Familiar places (like Black Mixen Tump) swirl back into the story, and continue to be fascinating. Desert sand in Egypt to frozen ice and the Stone Age, with Prague and Constantinople and all the rest in between. I love the richness of all the different countries and times we get to visit in this series, and how vivid they are (even if some can get downright frightening!), and especially the good hearts of many of the people we meet. Everything’s so genuine, laced with a thread of nobleness and light.

I still adore all of the characters, fiercely. Mina, Kit, Etzel, Cass, Giles, Tony, Haven, Gianni, the members of the Zetetic Society, and all the rest. They’re my friends now. ^_^ I was so delighted to get to finally complete their story in this book, and I absolutely love how all of their tales intertwine and fit into the book so neatly but with threads trailing afterward to the future. And I love all of their interactions SO MUCH. They make the book. 😀

Even the villains are interesting, and far from straightforward. Burleigh’s plotline is one of the two most skillful ones of its kind I’ve read in my life.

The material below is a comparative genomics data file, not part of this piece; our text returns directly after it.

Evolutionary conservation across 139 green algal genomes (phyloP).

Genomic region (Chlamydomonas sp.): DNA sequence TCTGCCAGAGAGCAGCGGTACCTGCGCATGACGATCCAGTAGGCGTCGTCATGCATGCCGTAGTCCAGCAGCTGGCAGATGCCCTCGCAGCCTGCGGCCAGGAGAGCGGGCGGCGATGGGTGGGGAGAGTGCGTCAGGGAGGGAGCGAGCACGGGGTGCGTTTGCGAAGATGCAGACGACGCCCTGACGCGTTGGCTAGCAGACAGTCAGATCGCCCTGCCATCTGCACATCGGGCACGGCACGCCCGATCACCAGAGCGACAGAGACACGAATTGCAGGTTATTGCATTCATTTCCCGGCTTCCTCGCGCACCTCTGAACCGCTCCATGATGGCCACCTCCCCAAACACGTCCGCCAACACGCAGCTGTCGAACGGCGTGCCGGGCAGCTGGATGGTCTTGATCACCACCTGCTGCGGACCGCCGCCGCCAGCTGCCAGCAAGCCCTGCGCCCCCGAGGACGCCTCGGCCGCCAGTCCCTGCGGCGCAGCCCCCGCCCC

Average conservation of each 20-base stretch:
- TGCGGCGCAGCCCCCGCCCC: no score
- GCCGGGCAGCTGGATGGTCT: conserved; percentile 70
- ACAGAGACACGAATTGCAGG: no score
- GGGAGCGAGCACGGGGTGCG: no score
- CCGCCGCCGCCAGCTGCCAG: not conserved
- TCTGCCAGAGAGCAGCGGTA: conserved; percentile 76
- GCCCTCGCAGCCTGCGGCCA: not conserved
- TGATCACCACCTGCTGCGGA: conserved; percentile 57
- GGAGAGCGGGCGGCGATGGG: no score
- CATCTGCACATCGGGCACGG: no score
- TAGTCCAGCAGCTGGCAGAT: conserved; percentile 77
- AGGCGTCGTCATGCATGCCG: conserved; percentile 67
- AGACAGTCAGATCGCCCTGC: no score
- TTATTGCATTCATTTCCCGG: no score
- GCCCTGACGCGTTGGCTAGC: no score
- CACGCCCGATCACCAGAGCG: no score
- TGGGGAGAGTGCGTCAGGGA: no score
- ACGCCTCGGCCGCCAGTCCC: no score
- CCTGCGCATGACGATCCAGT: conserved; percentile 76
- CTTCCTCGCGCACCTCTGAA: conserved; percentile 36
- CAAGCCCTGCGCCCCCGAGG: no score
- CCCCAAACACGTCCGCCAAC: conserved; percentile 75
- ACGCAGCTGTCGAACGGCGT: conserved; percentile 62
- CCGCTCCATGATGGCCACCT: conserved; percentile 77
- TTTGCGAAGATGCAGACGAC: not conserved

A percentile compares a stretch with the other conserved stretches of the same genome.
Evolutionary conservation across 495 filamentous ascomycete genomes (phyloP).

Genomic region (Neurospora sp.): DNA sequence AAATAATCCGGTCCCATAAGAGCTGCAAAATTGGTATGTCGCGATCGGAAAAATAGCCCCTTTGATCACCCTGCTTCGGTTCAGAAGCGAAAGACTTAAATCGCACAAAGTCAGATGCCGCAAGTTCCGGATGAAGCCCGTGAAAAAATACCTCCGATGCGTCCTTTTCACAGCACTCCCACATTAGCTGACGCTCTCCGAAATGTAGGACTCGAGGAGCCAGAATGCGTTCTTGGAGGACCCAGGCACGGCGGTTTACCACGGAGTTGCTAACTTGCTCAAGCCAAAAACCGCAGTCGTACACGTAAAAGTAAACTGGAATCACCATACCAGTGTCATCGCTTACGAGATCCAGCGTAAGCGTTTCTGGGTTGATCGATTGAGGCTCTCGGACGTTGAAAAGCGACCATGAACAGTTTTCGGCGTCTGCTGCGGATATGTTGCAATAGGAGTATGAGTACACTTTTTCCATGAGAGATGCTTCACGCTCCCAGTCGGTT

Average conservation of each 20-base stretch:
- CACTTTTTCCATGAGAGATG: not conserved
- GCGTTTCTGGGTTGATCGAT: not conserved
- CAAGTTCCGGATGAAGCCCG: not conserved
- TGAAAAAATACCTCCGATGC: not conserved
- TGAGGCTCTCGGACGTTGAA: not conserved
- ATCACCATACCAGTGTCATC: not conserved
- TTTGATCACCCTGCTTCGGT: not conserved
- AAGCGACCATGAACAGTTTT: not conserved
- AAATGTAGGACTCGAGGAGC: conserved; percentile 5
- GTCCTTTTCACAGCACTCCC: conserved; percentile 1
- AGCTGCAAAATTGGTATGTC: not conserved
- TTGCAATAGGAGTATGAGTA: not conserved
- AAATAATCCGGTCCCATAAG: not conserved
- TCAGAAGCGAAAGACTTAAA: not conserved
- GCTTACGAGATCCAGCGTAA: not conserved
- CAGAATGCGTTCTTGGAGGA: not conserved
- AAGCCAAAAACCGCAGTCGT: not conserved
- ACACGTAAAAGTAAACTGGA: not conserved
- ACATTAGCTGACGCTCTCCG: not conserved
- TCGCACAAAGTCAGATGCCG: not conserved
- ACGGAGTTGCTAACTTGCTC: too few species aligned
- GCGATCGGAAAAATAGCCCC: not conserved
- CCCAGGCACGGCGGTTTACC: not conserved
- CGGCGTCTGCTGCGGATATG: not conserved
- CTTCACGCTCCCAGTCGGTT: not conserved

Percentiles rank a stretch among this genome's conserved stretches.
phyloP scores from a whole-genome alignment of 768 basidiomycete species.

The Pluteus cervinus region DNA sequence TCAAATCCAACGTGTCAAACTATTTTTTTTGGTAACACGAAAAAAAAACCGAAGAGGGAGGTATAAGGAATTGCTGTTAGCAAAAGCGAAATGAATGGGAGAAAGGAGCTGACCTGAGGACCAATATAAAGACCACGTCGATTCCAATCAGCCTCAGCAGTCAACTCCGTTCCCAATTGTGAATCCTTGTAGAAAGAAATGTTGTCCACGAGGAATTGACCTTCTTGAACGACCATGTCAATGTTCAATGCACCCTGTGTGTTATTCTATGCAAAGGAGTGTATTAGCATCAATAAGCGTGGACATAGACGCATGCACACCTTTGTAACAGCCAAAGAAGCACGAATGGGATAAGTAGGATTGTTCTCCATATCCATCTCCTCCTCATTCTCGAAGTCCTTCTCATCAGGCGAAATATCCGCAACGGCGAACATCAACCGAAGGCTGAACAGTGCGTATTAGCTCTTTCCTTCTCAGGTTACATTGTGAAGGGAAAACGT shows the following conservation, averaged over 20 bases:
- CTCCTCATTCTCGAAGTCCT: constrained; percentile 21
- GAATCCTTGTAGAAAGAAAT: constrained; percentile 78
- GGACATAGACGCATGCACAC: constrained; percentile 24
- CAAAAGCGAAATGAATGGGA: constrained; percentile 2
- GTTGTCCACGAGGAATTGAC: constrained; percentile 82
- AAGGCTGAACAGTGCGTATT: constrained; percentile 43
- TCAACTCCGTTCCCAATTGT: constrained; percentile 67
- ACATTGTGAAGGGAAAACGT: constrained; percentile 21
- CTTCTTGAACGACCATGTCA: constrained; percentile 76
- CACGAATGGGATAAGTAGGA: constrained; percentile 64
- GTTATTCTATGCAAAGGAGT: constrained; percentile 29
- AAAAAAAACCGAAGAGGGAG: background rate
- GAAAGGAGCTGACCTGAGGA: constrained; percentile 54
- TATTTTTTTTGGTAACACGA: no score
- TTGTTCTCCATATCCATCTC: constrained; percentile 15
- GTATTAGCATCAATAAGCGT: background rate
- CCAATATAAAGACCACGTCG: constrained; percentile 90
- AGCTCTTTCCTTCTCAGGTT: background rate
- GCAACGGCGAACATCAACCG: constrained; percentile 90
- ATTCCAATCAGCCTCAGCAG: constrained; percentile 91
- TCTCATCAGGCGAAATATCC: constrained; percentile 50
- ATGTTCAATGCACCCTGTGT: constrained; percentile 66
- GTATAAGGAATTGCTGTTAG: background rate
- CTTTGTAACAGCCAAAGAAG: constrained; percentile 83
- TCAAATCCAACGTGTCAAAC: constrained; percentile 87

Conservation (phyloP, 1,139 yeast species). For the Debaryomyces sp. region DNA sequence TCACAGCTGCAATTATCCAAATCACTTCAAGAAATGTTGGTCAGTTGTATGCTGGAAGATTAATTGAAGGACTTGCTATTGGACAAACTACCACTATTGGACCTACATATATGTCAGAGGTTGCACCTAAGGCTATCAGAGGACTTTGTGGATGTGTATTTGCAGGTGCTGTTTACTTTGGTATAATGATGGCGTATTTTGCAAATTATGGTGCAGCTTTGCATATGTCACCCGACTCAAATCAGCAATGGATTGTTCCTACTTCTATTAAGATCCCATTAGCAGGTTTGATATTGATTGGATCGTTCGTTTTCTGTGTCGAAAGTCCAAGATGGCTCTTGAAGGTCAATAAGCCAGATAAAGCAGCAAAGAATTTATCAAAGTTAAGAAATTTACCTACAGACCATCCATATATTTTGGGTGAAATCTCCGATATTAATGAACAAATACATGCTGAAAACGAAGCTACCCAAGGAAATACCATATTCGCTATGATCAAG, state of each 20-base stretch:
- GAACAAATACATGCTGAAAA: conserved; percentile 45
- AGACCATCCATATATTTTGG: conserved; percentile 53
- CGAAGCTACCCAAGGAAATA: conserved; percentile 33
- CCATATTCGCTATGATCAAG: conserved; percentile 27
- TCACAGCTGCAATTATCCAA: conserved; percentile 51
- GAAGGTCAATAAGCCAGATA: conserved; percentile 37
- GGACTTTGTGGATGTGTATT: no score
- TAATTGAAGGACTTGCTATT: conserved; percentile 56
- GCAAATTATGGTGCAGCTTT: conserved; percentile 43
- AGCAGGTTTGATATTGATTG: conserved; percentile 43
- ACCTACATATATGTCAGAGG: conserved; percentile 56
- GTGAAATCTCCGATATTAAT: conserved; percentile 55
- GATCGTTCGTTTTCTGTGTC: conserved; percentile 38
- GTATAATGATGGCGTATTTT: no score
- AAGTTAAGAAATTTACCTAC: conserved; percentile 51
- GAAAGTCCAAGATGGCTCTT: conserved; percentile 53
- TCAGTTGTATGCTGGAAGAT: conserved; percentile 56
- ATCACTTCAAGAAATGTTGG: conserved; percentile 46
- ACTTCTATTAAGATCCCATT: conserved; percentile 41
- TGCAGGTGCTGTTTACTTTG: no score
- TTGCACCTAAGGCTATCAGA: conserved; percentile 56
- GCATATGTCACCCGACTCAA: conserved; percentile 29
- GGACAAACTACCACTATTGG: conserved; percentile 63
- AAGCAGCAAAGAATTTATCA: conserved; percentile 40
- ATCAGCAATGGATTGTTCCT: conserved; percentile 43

And, of course, there’s a time-related thing or two that finally happen in this book, which I’ve been waiting for since the first one. One in particular made me SO HAPPY. (Looking at you, chapter 11.) Speaking of timey-wimey things, that sort of thing always makes my head spin (in a good way) and I think I filled a couple of pieces of paper with diagrams of different people’s timelines and where and when they crossed and it was still dreadfully confusing and I love it so much. XD Someday I’m going to carve out the time to read the whole series again, and I’m looking forward to that with relish. (And maybe then I’ll finally fully understand the ending, which tied my mind in knots. :D)

Then there’s that whole having-to-save-the-world thing, what with the whole universe about to end and everything, which is as serious as it sounds and just as exciting—and there may or may not be some death in there, and I’m not saying I totally understood how everything turned out (I like a good goes-slightly-over-my-head-and-requires-a-rereading ending—just look at Diana Wynne Jones), especially with science-y things going over my head, but everything came together from the previous books and on the whole I was terribly pleased with how The Fatal Tree wrapped up the series. (I’m also so glad we got a what-happens-next bit at the end too! *collapses*)

It was an experience, and one it’s taken me nearly two years to get around to finally externalizing and typing up in the form of a “review” (or shall we call it an essay?), but I can safely say that the Bright Empires is one of the most delightful series I’ve had the pleasure of reading. Even if only as an enjoyable adventure, I recommend them highly to anyone who cares to try their luck. Or, since there is no such thing as coincidence, let’s say that luck is the wrong word and leave it at that. 😉